No matter how great the features of a learning management system (LMS) are, it can’t and won’t deliver you value in a vacuum. When selecting the right LMS for your organization, it’s important to be guided by the goals of the organization and, more specifically, by the role learning is expected to play in supporting business outcomes.

One of the reasons that finding the right LMS is so tricky is that different leaders across an organization have different visions for the role of learning. For example, the human resources (HR) team may be most interested in developing skills to meet the future needs of the organization, whereas the sales department may be focused on onboarding new salespeople to meet a revenue target. If you make your decision based on just one of those points of view, there’s a good chance the other functions will be frustrated with the product you choose and how you implement it. This article provides some guidance and tips on how to engage with stakeholders.

Why Engage?

As a learning and development (L&D) team or learning design function, your success is your business leaders’ success, so engaging with them early in the LMS selection process is critical. Their involvement is crucial for three basic reasons:

1. Support

You need to build a connection with your stakeholders and get them (and make them feel) involved. Every stakeholder is part of the project, and you will need his or her help sooner or later, whether to mobilize others for a workshop, to provide you with data or to be a champion of the project within the organization. You can never have too many people on board with the ongoing effort.

2. Empathy

These stakeholders are the people whose business you hope to change for the better. To be successful, you need to empathize — to see, feel and experience things as they do. By listening to business leaders’ frustrations, needs and hopes, your team will gain the focus and motivation it needs to move forward, because you will better understand the problems your business is trying to solve. These leaders are your customers, and their feelings about both the implementation process and ongoing operations will be the No. 1 determinant of perceived success or failure of your solution.

3. Success Criteria

As noted earlier, business leaders’ success is your success, so it’s important to be able to make clear connections among the business goals of these stakeholders, the role of learning in achieving them and — most importantly — how the LMS will support the delivery of that learning.

Gathering Stakeholder Input: The Interview Approach

There are a number of approaches for gathering stakeholder input and requirements as you start a project. For something as big as an LMS, you’ll want to elicit deep, rich information from a small selection of key stakeholders. While taking a survey approach might seem fast and easy, it might not gather the depth of responses that will provide you with the rich data you need.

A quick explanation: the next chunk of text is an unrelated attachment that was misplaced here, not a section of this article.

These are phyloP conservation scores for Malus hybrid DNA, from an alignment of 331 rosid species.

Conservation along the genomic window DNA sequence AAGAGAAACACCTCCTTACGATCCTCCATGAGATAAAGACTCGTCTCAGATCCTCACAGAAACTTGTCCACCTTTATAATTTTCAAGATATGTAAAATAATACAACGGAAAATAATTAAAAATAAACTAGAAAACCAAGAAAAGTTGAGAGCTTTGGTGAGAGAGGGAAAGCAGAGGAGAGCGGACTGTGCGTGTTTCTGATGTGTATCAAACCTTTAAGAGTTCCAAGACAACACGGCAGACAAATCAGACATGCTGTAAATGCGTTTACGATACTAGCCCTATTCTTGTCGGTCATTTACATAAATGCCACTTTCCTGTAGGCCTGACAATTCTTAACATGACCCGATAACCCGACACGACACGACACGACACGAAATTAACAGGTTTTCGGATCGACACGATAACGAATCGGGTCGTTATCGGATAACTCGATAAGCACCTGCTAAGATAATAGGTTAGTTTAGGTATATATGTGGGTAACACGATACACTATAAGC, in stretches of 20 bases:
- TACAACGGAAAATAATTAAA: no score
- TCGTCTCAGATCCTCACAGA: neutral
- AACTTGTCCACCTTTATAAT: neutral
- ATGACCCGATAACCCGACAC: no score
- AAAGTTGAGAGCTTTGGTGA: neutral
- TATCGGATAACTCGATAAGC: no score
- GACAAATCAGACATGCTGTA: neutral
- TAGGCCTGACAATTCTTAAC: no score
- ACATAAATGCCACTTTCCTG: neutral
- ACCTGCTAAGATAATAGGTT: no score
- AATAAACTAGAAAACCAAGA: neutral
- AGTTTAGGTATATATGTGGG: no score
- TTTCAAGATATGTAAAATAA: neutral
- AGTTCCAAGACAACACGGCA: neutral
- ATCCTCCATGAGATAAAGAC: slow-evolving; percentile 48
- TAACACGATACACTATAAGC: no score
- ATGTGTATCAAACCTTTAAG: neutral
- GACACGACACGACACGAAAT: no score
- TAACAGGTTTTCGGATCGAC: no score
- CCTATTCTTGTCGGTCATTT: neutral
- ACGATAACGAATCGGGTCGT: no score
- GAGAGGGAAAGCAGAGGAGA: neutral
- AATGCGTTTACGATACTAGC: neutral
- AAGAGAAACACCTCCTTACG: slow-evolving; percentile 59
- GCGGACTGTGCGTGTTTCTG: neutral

The best approach to gathering information and requirements is personal interviews, either on a one-on-one basis or in small focus groups. Interviews are useful tools for gathering in-depth information and are particularly valuable because they enable you to ask follow-up questions of interviewees when you need clarification about a particular response. However, it is easy to ask leading questions in an interview format. Here’s how to gain the most valuable information from your interviews:

Preparing for Your Interviews

The first step is to create a list of potential interviewees. Ideally, you should cover every department that will significantly use the LMS. Stakeholder interviews can have a bit of a make-or-break effect on your project, so make sure to prepare.

Before going into a stakeholder interview, know as much as you can about their function and goals. Ask if they’ll share their department goals ahead of time, review any provided documents and talk to peers in your department who regularly interact with the function.

Then, send a project brief and copy of the questions you intend to ask well before the scheduled interview. Let them know how you envision their role in the project, and share the likely next steps going forward — for example, providing access to other people in their department, reviewing demos or feeding into test scenarios.

Establishing the Business Outcome

This process is about pushing project sponsors and stakeholders to articulate the current state and desired outcomes in concrete, measurable terms. It’s also about broadening your perspective beyond just delivering training and asking “why” — a lot. If your sponsors and stakeholders can’t articulate their need in these terms, see it for the red flag it is, and push back.

A well-stated business outcome has four parts:

    1. Problem statement: What is the impetus for the initiative, and what are the associated symptoms?
    2. Business goal(s): What will change if the initiative is successful?
    3. Definition of success: What is your definition of success?
    4. Measures of outcomes: How will you measure your outcomes?

Think of the business outcome of these interviews as the North Star of the initiative. Return to it when you need to make decisions about configuration or data: Are you meeting the need? Publish the results, and make sure everyone on the team knows them. Having these “North Stars” will help guide you to the right technology.

For more guidance on LMS selection and preparation, download this free e-book: The Kineo LMS Selection Toolkit.

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